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CAR T-cells targeting the integrin αvβ6 and co-expressing the chemokine receptor CXCR2 demonstrate enhanced homing and efficacy against several solid malignancies

Research output: Contribution to journalArticle

Lynsey M. Whilding, Leena Halim, Benjamin Draper, Ana C. Parente-Pereira, Tomasz Zabinski, David Marc Davies, John Maher

Original languageEnglish
Article number674
Pages (from-to)1-17
Number of pages17
JournalCancers
Volume11
Issue number5
Early online date14 May 2019
DOIs
Publication statusE-pub ahead of print - 14 May 2019

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King's Authors

Abstract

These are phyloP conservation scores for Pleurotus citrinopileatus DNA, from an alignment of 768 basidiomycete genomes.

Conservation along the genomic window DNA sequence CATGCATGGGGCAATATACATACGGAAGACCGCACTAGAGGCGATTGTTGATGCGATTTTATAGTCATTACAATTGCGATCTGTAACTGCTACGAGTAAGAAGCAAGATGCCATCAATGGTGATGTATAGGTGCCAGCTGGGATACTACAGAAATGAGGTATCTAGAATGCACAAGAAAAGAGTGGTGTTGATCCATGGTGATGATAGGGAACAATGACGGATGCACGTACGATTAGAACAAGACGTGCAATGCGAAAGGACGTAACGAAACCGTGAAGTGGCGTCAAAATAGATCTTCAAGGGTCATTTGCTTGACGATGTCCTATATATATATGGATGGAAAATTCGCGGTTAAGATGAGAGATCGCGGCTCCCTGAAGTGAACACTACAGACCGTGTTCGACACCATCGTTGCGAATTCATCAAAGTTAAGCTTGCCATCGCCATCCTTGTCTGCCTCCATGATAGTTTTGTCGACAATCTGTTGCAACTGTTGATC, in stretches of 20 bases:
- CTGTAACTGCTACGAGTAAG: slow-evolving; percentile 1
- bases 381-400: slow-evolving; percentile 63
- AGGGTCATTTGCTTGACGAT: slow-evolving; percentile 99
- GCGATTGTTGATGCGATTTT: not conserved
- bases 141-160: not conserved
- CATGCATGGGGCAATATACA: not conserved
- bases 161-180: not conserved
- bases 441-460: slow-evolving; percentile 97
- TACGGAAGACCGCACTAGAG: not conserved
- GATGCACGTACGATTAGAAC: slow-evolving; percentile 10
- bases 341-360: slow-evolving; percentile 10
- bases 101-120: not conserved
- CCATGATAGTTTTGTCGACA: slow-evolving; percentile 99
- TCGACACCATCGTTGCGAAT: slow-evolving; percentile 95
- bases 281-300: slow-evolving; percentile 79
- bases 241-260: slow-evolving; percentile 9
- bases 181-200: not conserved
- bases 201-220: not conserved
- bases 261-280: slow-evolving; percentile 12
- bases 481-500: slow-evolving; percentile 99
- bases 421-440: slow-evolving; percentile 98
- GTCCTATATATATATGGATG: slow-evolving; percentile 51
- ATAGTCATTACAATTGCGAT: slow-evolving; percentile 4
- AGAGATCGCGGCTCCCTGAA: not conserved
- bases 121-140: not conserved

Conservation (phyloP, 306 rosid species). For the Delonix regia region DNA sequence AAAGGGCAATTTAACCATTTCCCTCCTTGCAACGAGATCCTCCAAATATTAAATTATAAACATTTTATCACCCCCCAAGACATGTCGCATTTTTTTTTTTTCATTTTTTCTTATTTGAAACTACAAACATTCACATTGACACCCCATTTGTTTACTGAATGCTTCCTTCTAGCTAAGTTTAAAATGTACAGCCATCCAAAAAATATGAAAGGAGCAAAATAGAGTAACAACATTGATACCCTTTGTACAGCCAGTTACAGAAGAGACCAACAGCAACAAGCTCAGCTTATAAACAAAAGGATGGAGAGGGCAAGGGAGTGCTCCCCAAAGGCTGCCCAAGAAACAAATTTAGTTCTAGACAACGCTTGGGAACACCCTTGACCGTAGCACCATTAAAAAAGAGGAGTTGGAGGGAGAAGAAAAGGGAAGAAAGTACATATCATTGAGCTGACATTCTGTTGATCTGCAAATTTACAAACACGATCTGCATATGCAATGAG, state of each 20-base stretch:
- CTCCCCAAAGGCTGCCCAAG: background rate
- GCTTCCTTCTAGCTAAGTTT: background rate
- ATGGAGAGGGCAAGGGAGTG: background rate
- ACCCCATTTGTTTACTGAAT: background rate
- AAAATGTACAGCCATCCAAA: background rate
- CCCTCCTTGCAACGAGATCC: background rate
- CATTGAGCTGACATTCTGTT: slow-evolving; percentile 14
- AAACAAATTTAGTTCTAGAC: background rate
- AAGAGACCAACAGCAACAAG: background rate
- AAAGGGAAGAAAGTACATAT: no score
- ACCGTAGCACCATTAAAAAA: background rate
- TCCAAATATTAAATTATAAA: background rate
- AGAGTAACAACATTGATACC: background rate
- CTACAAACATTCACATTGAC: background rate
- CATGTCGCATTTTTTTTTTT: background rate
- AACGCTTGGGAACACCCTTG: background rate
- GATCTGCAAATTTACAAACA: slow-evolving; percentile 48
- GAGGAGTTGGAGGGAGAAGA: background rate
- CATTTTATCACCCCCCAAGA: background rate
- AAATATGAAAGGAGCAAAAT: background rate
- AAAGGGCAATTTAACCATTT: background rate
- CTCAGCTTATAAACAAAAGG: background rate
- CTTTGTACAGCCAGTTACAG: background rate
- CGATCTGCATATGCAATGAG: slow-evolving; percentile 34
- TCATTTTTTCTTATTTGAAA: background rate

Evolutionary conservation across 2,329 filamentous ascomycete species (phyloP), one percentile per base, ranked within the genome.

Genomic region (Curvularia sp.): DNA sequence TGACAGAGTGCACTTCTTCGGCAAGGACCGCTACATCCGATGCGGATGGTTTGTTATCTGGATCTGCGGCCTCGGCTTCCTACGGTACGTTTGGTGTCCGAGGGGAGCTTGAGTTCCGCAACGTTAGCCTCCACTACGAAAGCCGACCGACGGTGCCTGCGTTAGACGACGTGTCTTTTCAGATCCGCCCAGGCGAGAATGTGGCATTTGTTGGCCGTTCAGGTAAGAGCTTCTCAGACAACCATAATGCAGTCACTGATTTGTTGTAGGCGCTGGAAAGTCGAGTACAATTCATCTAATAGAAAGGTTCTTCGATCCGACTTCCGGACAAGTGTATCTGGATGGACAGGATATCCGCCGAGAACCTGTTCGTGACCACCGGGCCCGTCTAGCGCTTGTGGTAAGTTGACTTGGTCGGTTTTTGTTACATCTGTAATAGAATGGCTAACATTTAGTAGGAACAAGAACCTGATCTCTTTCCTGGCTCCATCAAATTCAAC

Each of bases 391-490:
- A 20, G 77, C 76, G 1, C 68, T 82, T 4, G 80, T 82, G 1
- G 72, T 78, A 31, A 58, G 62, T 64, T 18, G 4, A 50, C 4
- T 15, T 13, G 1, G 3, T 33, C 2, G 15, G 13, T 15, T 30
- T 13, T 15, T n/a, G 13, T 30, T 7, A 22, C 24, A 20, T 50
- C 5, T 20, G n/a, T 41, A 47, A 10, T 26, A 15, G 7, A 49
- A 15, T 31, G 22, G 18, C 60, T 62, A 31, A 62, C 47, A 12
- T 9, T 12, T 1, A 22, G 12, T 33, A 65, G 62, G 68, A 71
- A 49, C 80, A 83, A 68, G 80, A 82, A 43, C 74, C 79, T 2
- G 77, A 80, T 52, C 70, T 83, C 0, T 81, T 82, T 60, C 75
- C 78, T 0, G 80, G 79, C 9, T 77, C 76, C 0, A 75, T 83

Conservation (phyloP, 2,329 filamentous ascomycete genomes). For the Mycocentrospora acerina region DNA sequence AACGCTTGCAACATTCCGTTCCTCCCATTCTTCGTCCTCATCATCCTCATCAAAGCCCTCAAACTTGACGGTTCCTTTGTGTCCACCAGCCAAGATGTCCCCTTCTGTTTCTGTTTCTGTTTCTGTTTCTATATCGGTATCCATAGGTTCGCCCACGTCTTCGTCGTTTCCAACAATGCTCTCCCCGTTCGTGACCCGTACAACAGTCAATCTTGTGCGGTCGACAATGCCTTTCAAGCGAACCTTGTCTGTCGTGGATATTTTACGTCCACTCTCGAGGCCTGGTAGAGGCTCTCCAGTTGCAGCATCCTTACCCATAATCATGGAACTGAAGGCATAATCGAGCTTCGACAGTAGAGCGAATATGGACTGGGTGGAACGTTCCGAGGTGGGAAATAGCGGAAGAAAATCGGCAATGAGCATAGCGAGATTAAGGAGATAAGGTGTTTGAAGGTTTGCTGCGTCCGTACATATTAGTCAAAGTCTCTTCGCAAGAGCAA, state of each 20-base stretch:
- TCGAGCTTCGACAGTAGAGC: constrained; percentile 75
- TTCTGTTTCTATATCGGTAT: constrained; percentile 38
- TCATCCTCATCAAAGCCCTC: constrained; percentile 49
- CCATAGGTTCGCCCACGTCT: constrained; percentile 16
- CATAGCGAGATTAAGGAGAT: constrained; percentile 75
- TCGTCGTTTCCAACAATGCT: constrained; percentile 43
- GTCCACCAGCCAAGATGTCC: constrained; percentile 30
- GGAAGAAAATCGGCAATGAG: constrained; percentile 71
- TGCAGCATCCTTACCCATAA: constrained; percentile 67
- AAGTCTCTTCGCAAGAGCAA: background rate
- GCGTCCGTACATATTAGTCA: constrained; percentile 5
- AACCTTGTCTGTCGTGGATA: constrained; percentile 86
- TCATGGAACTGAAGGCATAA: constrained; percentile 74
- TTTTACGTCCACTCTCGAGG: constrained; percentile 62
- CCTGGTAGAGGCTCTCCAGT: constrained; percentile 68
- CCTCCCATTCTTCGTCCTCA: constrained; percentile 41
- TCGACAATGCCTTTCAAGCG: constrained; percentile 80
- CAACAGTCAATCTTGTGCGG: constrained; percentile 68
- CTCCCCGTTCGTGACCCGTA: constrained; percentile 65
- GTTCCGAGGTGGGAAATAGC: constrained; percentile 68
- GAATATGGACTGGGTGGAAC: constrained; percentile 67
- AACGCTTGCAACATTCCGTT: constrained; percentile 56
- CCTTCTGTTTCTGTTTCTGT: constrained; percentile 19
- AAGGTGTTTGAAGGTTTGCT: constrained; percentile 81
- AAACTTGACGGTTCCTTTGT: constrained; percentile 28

Despite the unprecedented clinical success of chimeric antigen receptors (CAR) T-cells against haematological malignancy, solid tumors impose a far greater challenge to success. Largely, this stems from an inadequate capacity of CAR T-cells that can traffic and maintain function within a hostile microenvironment. To enhance tumor-directed T-cell trafficking, we have engineered CAR T-cells to acquire heightened responsiveness to interleukin (IL)-8. Circulating IL-8 levels correlate with disease burden and prognosis in multiple solid tumors in which it exerts diverse pathological functions including angiogenesis, support of cancer stem cell survival, and recruitment of immunosuppressive myeloid cells. To harness tumor-derived IL-8 for therapeutic benefit, we have co-expressed either of its cognate receptors (CXCR1 or CXCR2) in CAR T-cells that target the tumor-associated αvβ6 integrin. We demonstrate here that CXCR2-expressing CAR T-cells migrate more efficiently towards IL-8 and towards tumor conditioned media that contains this cytokine. As a result, these CAR T-cells elicit superior anti-tumor activity against established αvβ6-expressing ovarian or pancreatic tumor xenografts, with a more favorable toxicity profile. These data support the further engineering of CAR T-cells to acquire responsiveness to cancer-derived chemokines in order to improve their therapeutic activity against solid tumors.

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